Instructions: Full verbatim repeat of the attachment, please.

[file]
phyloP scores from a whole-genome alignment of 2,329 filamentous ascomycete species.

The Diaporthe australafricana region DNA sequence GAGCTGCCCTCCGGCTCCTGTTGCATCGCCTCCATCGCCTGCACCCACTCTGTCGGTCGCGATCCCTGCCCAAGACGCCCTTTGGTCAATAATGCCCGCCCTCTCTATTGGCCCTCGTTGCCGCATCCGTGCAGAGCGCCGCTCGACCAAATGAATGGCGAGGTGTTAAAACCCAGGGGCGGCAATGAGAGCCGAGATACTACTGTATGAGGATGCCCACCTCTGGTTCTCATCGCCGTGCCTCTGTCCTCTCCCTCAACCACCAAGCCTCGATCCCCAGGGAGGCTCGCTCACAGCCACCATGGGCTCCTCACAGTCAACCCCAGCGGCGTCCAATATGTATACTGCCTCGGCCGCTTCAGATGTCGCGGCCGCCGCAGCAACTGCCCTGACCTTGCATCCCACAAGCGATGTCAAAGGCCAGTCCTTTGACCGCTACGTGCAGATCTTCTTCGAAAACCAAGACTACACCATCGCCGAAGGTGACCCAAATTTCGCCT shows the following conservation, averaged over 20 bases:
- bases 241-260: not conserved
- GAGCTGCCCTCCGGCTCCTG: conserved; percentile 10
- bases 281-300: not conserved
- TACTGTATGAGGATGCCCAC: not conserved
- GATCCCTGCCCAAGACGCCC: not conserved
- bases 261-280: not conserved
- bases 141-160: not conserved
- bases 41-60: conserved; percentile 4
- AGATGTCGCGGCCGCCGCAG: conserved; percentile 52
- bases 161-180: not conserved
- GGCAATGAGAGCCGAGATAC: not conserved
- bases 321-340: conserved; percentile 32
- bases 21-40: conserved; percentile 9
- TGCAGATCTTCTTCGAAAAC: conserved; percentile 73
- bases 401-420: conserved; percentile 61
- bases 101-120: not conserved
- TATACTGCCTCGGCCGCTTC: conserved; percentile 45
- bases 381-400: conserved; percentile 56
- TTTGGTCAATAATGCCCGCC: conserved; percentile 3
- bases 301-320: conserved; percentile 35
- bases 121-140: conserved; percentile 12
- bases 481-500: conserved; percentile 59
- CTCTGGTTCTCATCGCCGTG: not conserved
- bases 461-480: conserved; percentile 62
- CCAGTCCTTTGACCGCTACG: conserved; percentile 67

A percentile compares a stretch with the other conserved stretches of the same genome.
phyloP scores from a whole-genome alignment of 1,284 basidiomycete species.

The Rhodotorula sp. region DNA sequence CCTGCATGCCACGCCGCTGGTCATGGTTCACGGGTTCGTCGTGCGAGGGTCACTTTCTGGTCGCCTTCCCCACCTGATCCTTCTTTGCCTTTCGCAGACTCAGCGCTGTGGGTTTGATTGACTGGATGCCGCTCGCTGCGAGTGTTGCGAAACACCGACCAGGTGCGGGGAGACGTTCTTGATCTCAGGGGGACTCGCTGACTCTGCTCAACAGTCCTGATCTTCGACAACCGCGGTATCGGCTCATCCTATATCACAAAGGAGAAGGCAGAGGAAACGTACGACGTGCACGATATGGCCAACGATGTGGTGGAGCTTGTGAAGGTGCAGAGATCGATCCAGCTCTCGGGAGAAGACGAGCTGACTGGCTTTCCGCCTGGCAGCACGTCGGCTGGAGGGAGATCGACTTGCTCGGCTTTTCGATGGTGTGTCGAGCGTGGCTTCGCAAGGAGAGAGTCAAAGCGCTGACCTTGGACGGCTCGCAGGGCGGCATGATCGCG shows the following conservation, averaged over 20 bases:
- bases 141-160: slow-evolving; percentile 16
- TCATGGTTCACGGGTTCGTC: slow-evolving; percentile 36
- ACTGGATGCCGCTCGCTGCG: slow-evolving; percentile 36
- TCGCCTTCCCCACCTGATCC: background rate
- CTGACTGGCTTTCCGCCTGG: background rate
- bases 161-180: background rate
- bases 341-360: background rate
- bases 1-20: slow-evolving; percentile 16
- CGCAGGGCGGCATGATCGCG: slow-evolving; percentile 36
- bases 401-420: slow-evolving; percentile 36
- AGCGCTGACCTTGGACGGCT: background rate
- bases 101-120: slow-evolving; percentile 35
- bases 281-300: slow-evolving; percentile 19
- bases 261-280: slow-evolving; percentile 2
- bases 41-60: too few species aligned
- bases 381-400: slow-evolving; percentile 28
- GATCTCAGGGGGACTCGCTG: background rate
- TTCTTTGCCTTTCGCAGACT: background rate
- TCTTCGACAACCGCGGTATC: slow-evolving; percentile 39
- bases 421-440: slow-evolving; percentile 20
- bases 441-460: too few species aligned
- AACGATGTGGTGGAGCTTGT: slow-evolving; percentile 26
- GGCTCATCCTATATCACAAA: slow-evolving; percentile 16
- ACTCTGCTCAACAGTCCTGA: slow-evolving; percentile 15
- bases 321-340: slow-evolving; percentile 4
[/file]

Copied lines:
phyloP scores from a whole-genome alignment of 2,329 filamentous ascomycete species.

The Diaporthe australafricana region DNA sequence GAGCTGCCCTCCGGCTCCTGTTGCATCGCCTCCATCGCCTGCACCCACTCTGTCGGTCGCGATCCCTGCCCAAGACGCCCTTTGGTCAATAATGCCCGCCCTCTCTATTGGCCCTCGTTGCCGCATCCGTGCAGAGCGCCGCTCGACCAAATGAATGGCGAGGTGTTAAAACCCAGGGGCGGCAATGAGAGCCGAGATACTACTGTATGAGGATGCCCACCTCTGGTTCTCATCGCCGTGCCTCTGTCCTCTCCCTCAACCACCAAGCCTCGATCCCCAGGGAGGCTCGCTCACAGCCACCATGGGCTCCTCACAGTCAACCCCAGCGGCGTCCAATATGTATACTGCCTCGGCCGCTTCAGATGTCGCGGCCGCCGCAGCAACTGCCCTGACCTTGCATCCCACAAGCGATGTCAAAGGCCAGTCCTTTGACCGCTACGTGCAGATCTTCTTCGAAAACCAAGACTACACCATCGCCGAAGGTGACCCAAATTTCGCCT shows the following conservation, averaged over 20 bases:
- bases 241-260: not conserved
- GAGCTGCCCTCCGGCTCCTG: conserved; percentile 10
- bases 281-300: not conserved
- TACTGTATGAGGATGCCCAC: not conserved
- GATCCCTGCCCAAGACGCCC: not conserved
- bases 261-280: not conserved
- bases 141-160: not conserved
- bases 41-60: conserved; percentile 4
- AGATGTCGCGGCCGCCGCAG: conserved; percentile 52
- bases 161-180: not conserved
- GGCAATGAGAGCCGAGATAC: not conserved
- bases 321-340: conserved; percentile 32
- bases 21-40: conserved; percentile 9
- TGCAGATCTTCTTCGAAAAC: conserved; percentile 73
- bases 401-420: conserved; percentile 61
- bases 101-120: not conserved
- TATACTGCCTCGGCCGCTTC: conserved; percentile 45
- bases 381-400: conserved; percentile 56
- TTTGGTCAATAATGCCCGCC: conserved; percentile 3
- bases 301-320: conserved; percentile 35
- bases 121-140: conserved; percentile 12
- bases 481-500: conserved; percentile 59
- CTCTGGTTCTCATCGCCGTG: not conserved
- bases 461-480: conserved; percentile 62
- CCAGTCCTTTGACCGCTACG: conserved; percentile 67

A percentile compares a stretch with the other conserved stretches of the same genome.
phyloP scores from a whole-genome alignment of 1,284 basidiomycete species.

The Rhodotorula sp. region DNA sequence CCTGCATGCCACGCCGCTGGTCATGGTTCACGGGTTCGTCGTGCGAGGGTCACTTTCTGGTCGCCTTCCCCACCTGATCCTTCTTTGCCTTTCGCAGACTCAGCGCTGTGGGTTTGATTGACTGGATGCCGCTCGCTGCGAGTGTTGCGAAACACCGACCAGGTGCGGGGAGACGTTCTTGATCTCAGGGGGACTCGCTGACTCTGCTCAACAGTCCTGATCTTCGACAACCGCGGTATCGGCTCATCCTATATCACAAAGGAGAAGGCAGAGGAAACGTACGACGTGCACGATATGGCCAACGATGTGGTGGAGCTTGTGAAGGTGCAGAGATCGATCCAGCTCTCGGGAGAAGACGAGCTGACTGGCTTTCCGCCTGGCAGCACGTCGGCTGGAGGGAGATCGACTTGCTCGGCTTTTCGATGGTGTGTCGAGCGTGGCTTCGCAAGGAGAGAGTCAAAGCGCTGACCTTGGACGGCTCGCAGGGCGGCATGATCGCG shows the following conservation, averaged over 20 bases:
- bases 141-160: slow-evolving; percentile 16
- TCATGGTTCACGGGTTCGTC: slow-evolving; percentile 36
- ACTGGATGCCGCTCGCTGCG: slow-evolving; percentile 36
- TCGCCTTCCCCACCTGATCC: background rate
- CTGACTGGCTTTCCGCCTGG: background rate
- bases 161-180: background rate
- bases 341-360: background rate
- bases 1-20: slow-evolving; percentile 16
- CGCAGGGCGGCATGATCGCG: slow-evolving; percentile 36
- bases 401-420: slow-evolving; percentile 36
- AGCGCTGACCTTGGACGGCT: background rate
- bases 101-120: slow-evolving; percentile 35
- bases 281-300: slow-evolving; percentile 19
- bases 261-280: slow-evolving; percentile 2
- bases 41-60: too few species aligned
- bases 381-400: slow-evolving; percentile 28
- GATCTCAGGGGGACTCGCTG: background rate
- TTCTTTGCCTTTCGCAGACT: background rate
- TCTTCGACAACCGCGGTATC: slow-evolving; percentile 39
- bases 421-440: slow-evolving; percentile 20
- bases 441-460: too few species aligned
- AACGATGTGGTGGAGCTTGT: slow-evolving; percentile 26
- GGCTCATCCTATATCACAAA: slow-evolving; percentile 16
- ACTCTGCTCAACAGTCCTGA: slow-evolving; percentile 15
- bases 321-340: slow-evolving; percentile 4